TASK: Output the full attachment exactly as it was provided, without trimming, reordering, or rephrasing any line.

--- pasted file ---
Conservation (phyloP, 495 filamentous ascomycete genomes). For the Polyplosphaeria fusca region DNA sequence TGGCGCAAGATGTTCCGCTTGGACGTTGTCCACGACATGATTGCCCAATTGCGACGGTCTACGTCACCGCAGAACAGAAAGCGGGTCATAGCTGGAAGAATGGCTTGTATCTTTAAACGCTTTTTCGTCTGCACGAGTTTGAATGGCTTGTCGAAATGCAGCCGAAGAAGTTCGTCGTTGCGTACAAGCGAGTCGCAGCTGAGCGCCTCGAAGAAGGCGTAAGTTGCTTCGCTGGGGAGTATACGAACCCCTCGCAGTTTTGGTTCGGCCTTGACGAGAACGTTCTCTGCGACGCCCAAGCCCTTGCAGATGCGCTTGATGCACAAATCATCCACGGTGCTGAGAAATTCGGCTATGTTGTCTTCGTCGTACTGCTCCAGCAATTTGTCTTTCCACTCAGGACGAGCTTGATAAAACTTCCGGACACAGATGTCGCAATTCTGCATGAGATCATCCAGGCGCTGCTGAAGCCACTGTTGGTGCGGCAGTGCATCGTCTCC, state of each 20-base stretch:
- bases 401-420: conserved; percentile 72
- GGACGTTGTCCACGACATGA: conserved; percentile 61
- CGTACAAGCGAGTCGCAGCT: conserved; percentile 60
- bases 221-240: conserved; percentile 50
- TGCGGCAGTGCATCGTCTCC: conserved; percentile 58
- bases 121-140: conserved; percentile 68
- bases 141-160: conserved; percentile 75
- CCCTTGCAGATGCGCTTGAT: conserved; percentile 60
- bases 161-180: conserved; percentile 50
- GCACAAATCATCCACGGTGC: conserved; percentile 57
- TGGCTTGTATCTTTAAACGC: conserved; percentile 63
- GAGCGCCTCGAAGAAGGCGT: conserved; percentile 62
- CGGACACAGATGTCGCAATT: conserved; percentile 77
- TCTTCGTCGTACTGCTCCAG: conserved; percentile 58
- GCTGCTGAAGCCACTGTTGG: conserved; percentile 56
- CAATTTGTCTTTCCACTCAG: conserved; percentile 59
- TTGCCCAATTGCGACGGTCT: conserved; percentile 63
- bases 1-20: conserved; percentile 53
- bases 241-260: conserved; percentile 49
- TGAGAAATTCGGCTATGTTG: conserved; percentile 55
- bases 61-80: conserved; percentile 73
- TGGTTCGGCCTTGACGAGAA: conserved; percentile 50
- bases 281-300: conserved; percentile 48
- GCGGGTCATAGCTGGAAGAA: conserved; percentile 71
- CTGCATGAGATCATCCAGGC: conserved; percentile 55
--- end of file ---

Conservation (phyloP, 495 filamentous ascomycete genomes). For the Polyplosphaeria fusca region DNA sequence TGGCGCAAGATGTTCCGCTTGGACGTTGTCCACGACATGATTGCCCAATTGCGACGGTCTACGTCACCGCAGAACAGAAAGCGGGTCATAGCTGGAAGAATGGCTTGTATCTTTAAACGCTTTTTCGTCTGCACGAGTTTGAATGGCTTGTCGAAATGCAGCCGAAGAAGTTCGTCGTTGCGTACAAGCGAGTCGCAGCTGAGCGCCTCGAAGAAGGCGTAAGTTGCTTCGCTGGGGAGTATACGAACCCCTCGCAGTTTTGGTTCGGCCTTGACGAGAACGTTCTCTGCGACGCCCAAGCCCTTGCAGATGCGCTTGATGCACAAATCATCCACGGTGCTGAGAAATTCGGCTATGTTGTCTTCGTCGTACTGCTCCAGCAATTTGTCTTTCCACTCAGGACGAGCTTGATAAAACTTCCGGACACAGATGTCGCAATTCTGCATGAGATCATCCAGGCGCTGCTGAAGCCACTGTTGGTGCGGCAGTGCATCGTCTCC, state of each 20-base stretch:
- bases 401-420: conserved; percentile 72
- GGACGTTGTCCACGACATGA: conserved; percentile 61
- CGTACAAGCGAGTCGCAGCT: conserved; percentile 60
- bases 221-240: conserved; percentile 50
- TGCGGCAGTGCATCGTCTCC: conserved; percentile 58
- bases 121-140: conserved; percentile 68
- bases 141-160: conserved; percentile 75
- CCCTTGCAGATGCGCTTGAT: conserved; percentile 60
- bases 161-180: conserved; percentile 50
- GCACAAATCATCCACGGTGC: conserved; percentile 57
- TGGCTTGTATCTTTAAACGC: conserved; percentile 63
- GAGCGCCTCGAAGAAGGCGT: conserved; percentile 62
- CGGACACAGATGTCGCAATT: conserved; percentile 77
- TCTTCGTCGTACTGCTCCAG: conserved; percentile 58
- GCTGCTGAAGCCACTGTTGG: conserved; percentile 56
- CAATTTGTCTTTCCACTCAG: conserved; percentile 59
- TTGCCCAATTGCGACGGTCT: conserved; percentile 63
- bases 1-20: conserved; percentile 53
- bases 241-260: conserved; percentile 49
- TGAGAAATTCGGCTATGTTG: conserved; percentile 55
- bases 61-80: conserved; percentile 73
- TGGTTCGGCCTTGACGAGAA: conserved; percentile 50
- bases 281-300: conserved; percentile 48
- GCGGGTCATAGCTGGAAGAA: conserved; percentile 71
- CTGCATGAGATCATCCAGGC: conserved; percentile 55